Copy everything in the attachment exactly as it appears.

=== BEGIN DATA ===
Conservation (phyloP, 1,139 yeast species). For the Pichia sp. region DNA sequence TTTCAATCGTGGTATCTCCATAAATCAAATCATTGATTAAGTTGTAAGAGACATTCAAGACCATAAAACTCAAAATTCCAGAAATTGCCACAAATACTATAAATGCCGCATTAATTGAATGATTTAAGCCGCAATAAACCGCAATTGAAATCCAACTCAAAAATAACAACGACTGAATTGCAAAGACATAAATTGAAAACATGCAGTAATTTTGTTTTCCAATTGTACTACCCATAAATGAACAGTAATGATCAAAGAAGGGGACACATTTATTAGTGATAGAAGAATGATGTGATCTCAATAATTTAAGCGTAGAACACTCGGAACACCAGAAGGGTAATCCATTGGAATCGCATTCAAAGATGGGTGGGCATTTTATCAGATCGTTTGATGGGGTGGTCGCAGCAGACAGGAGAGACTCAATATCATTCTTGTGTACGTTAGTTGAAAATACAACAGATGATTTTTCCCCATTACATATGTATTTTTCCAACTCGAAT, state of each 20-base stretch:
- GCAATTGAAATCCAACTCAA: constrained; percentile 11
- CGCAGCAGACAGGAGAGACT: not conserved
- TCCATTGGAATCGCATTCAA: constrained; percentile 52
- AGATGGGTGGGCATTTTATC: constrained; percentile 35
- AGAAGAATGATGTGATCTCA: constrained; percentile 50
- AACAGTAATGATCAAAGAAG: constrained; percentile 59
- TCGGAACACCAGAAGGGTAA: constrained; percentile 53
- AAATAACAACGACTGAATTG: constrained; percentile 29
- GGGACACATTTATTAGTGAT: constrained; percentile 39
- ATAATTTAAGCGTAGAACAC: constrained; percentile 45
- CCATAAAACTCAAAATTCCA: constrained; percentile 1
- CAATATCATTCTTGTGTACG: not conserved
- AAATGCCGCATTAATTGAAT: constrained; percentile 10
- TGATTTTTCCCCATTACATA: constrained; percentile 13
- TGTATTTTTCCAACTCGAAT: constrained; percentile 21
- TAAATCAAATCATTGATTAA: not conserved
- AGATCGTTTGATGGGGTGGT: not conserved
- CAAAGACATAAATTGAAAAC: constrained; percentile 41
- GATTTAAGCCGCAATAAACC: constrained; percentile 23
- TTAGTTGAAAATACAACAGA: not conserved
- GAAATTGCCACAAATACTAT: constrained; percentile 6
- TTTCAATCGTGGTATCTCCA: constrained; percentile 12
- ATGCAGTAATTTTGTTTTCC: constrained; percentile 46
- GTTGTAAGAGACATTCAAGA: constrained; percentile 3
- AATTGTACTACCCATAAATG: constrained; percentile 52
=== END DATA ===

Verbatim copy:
Conservation (phyloP, 1,139 yeast species). For the Pichia sp. region DNA sequence TTTCAATCGTGGTATCTCCATAAATCAAATCATTGATTAAGTTGTAAGAGACATTCAAGACCATAAAACTCAAAATTCCAGAAATTGCCACAAATACTATAAATGCCGCATTAATTGAATGATTTAAGCCGCAATAAACCGCAATTGAAATCCAACTCAAAAATAACAACGACTGAATTGCAAAGACATAAATTGAAAACATGCAGTAATTTTGTTTTCCAATTGTACTACCCATAAATGAACAGTAATGATCAAAGAAGGGGACACATTTATTAGTGATAGAAGAATGATGTGATCTCAATAATTTAAGCGTAGAACACTCGGAACACCAGAAGGGTAATCCATTGGAATCGCATTCAAAGATGGGTGGGCATTTTATCAGATCGTTTGATGGGGTGGTCGCAGCAGACAGGAGAGACTCAATATCATTCTTGTGTACGTTAGTTGAAAATACAACAGATGATTTTTCCCCATTACATATGTATTTTTCCAACTCGAAT, state of each 20-base stretch:
- GCAATTGAAATCCAACTCAA: constrained; percentile 11
- CGCAGCAGACAGGAGAGACT: not conserved
- TCCATTGGAATCGCATTCAA: constrained; percentile 52
- AGATGGGTGGGCATTTTATC: constrained; percentile 35
- AGAAGAATGATGTGATCTCA: constrained; percentile 50
- AACAGTAATGATCAAAGAAG: constrained; percentile 59
- TCGGAACACCAGAAGGGTAA: constrained; percentile 53
- AAATAACAACGACTGAATTG: constrained; percentile 29
- GGGACACATTTATTAGTGAT: constrained; percentile 39
- ATAATTTAAGCGTAGAACAC: constrained; percentile 45
- CCATAAAACTCAAAATTCCA: constrained; percentile 1
- CAATATCATTCTTGTGTACG: not conserved
- AAATGCCGCATTAATTGAAT: constrained; percentile 10
- TGATTTTTCCCCATTACATA: constrained; percentile 13
- TGTATTTTTCCAACTCGAAT: constrained; percentile 21
- TAAATCAAATCATTGATTAA: not conserved
- AGATCGTTTGATGGGGTGGT: not conserved
- CAAAGACATAAATTGAAAAC: constrained; percentile 41
- GATTTAAGCCGCAATAAACC: constrained; percentile 23
- TTAGTTGAAAATACAACAGA: not conserved
- GAAATTGCCACAAATACTAT: constrained; percentile 6
- TTTCAATCGTGGTATCTCCA: constrained; percentile 12
- ATGCAGTAATTTTGTTTTCC: constrained; percentile 46
- GTTGTAAGAGACATTCAAGA: constrained; percentile 3
- AATTGTACTACCCATAAATG: constrained; percentile 52